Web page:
Wednesday, December 11, 2013

CCDD 121113—Escort

Cool Card Design of the Day
12/11/2013 - In last weekend's art challenge, TehWERR proposed a new keyword named escort. I think is has considerable potential. Let's take a closer look. (I've switched the name up for flavor reasons.)


Let's explore the simplest possible escorted card. How will this play? First, escorted does nothing for you when you only have one creature, which is unlike most keywords, but very much like banding and soulbond, the mechanics with which escort is most closely related. Ministry Caravan very much wants you to have other creatures.

Suppose we've got this and another 1/1. If our opponent has a 1/1 blocker, we can attack with both, lose 1 in the trade and deal 1 damage with our remaining 1/1. Alternately, we can attack with just the Caravan: If our opponent blocks, we can force her to also block our other 1/1. She still gets to order blockers and will get to trade for the 1/1 of her choice (as above), but we don't deal any damage to her. So we're worse off using escorted in this case.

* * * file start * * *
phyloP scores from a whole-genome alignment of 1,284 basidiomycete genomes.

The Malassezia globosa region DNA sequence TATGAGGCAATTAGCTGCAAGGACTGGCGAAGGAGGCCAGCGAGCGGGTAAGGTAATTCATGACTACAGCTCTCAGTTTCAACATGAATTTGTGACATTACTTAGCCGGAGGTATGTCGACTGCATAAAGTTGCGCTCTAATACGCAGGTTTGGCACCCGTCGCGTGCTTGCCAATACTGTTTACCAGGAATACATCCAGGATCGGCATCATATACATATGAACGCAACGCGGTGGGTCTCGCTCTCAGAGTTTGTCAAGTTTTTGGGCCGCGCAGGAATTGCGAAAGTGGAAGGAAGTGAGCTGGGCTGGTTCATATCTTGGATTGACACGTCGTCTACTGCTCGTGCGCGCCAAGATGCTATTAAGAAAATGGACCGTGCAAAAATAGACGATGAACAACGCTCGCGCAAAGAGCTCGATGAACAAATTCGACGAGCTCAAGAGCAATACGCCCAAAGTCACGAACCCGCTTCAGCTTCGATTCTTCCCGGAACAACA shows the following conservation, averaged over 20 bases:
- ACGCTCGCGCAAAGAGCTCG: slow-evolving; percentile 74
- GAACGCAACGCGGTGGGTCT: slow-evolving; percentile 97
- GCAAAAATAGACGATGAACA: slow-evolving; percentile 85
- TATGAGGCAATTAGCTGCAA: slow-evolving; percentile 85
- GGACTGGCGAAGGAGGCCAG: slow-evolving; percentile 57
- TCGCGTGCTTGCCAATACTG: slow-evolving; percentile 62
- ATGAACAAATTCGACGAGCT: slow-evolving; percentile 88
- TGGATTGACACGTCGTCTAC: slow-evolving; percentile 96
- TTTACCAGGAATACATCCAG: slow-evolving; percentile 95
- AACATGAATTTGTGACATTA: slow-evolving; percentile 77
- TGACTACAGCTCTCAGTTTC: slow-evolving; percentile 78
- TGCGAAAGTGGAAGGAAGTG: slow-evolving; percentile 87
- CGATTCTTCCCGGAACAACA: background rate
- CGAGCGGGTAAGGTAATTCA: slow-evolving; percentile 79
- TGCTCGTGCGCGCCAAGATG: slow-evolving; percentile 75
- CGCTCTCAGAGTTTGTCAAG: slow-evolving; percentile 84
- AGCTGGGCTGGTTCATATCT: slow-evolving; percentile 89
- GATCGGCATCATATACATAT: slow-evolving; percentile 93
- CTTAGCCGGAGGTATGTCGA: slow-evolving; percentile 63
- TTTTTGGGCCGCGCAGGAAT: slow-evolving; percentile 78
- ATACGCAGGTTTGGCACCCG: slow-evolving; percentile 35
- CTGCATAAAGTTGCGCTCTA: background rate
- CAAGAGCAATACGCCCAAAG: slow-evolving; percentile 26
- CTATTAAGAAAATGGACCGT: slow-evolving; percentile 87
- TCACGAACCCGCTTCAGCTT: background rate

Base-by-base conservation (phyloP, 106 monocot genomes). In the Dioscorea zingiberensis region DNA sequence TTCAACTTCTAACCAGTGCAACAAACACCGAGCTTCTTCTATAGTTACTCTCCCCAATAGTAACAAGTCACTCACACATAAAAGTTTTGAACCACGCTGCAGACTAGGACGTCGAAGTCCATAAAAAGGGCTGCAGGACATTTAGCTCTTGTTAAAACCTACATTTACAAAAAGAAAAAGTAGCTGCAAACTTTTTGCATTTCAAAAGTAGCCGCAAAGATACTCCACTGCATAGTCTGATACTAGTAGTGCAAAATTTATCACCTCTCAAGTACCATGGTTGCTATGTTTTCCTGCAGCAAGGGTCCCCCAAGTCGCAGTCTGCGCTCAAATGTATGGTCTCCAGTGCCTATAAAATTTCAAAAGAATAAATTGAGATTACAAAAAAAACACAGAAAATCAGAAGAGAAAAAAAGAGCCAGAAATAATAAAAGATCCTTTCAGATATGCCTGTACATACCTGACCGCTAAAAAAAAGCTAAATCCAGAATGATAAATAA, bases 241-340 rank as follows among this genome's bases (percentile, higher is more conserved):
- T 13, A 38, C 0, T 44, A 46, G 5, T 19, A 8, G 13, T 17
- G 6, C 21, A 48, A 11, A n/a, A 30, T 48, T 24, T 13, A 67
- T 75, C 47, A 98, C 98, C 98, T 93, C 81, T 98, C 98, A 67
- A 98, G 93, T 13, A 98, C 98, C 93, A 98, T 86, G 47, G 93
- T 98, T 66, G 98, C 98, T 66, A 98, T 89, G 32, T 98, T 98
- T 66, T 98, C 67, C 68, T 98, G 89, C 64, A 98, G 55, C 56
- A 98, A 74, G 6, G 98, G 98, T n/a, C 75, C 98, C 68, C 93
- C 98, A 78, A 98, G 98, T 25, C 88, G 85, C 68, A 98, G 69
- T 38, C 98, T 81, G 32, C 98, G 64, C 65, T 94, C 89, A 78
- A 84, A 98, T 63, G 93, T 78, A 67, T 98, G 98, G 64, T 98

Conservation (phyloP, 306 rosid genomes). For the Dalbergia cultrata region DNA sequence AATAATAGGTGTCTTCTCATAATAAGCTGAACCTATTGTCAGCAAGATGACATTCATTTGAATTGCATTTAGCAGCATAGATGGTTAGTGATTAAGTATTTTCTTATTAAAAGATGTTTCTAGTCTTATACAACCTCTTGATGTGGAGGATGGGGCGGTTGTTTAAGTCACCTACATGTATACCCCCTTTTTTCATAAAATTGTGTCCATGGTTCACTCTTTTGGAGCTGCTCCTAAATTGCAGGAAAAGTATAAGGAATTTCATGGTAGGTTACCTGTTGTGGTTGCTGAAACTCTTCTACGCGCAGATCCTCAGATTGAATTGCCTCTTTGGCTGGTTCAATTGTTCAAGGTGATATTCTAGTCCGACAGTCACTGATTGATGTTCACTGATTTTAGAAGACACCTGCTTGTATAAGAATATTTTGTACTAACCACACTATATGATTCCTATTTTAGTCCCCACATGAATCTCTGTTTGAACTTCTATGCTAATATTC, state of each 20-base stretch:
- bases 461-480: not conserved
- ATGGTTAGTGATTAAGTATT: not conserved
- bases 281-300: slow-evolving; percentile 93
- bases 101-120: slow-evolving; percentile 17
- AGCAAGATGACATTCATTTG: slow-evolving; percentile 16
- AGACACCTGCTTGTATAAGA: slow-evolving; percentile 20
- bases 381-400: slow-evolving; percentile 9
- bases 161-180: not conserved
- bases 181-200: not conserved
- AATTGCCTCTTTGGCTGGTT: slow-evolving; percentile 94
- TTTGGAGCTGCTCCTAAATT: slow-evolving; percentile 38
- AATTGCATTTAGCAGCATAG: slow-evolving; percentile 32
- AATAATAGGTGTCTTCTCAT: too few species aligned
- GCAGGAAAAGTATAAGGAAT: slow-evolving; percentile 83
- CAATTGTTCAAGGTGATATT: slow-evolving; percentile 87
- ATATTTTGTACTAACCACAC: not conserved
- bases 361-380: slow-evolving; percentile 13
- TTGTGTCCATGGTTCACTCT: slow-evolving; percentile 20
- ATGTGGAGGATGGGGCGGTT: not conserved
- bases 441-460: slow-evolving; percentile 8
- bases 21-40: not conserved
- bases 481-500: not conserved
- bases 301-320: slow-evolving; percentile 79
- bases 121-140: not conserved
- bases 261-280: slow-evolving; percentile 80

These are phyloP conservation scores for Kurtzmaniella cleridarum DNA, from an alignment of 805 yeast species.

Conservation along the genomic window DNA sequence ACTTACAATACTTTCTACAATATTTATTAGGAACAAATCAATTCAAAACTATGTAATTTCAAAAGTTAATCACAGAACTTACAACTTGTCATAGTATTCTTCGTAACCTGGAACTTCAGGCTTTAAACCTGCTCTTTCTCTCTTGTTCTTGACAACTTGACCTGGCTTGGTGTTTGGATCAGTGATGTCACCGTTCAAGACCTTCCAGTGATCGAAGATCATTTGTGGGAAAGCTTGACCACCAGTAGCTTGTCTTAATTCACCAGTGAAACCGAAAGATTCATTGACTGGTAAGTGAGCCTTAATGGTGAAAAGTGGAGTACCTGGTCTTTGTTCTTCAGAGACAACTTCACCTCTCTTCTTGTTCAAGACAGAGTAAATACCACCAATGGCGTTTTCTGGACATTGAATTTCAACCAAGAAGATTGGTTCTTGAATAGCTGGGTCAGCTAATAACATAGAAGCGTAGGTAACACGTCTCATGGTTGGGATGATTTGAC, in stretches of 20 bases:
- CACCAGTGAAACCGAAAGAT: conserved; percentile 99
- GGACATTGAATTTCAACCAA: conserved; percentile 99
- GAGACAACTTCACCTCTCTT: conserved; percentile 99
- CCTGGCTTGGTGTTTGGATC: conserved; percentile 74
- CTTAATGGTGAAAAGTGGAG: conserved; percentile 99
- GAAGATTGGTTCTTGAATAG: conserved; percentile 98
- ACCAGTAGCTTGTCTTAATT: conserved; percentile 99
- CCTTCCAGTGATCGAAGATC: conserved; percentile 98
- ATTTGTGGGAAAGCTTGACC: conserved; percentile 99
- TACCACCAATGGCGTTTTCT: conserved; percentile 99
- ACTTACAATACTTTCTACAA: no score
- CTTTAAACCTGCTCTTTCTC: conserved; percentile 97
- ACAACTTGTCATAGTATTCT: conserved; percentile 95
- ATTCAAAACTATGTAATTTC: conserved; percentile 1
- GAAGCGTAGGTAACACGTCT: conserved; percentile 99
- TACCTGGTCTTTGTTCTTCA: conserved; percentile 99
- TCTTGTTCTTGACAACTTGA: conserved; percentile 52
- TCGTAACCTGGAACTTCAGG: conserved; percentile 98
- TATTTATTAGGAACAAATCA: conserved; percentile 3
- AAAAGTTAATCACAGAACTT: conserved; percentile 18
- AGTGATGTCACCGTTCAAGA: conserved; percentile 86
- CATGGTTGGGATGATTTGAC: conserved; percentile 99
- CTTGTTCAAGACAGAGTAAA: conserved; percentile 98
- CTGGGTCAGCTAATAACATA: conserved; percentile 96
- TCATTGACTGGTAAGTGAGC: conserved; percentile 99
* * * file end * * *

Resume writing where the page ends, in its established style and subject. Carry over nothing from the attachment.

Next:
That changes drastically when our opponent has a 2/2 instead. If we attacked with our 1/1s independently, one would die, one would get through and her bear would survive to fight again. But if we attack with Ministry Caravan, blocking with her bear means we can double-attack it, which will kill all three creatures. That's a positive thing.


Merchant Caravan is a lot better. Having that extra point of toughness means we can attack into a 2/2 with our 1/1 back up and know that we'll only trade one of our two smaller creatures for our opponent's bigger creature. And if she doesn't accept that deal, we'll draw a card as a result. Suppose our Caravan is 1/3 (strictly better than Scroll Thief). Without escorted, she could block it with her bear all day, but with escorted keeping just a 1/1 on the sidelines means we can trade up and keep our Caravan.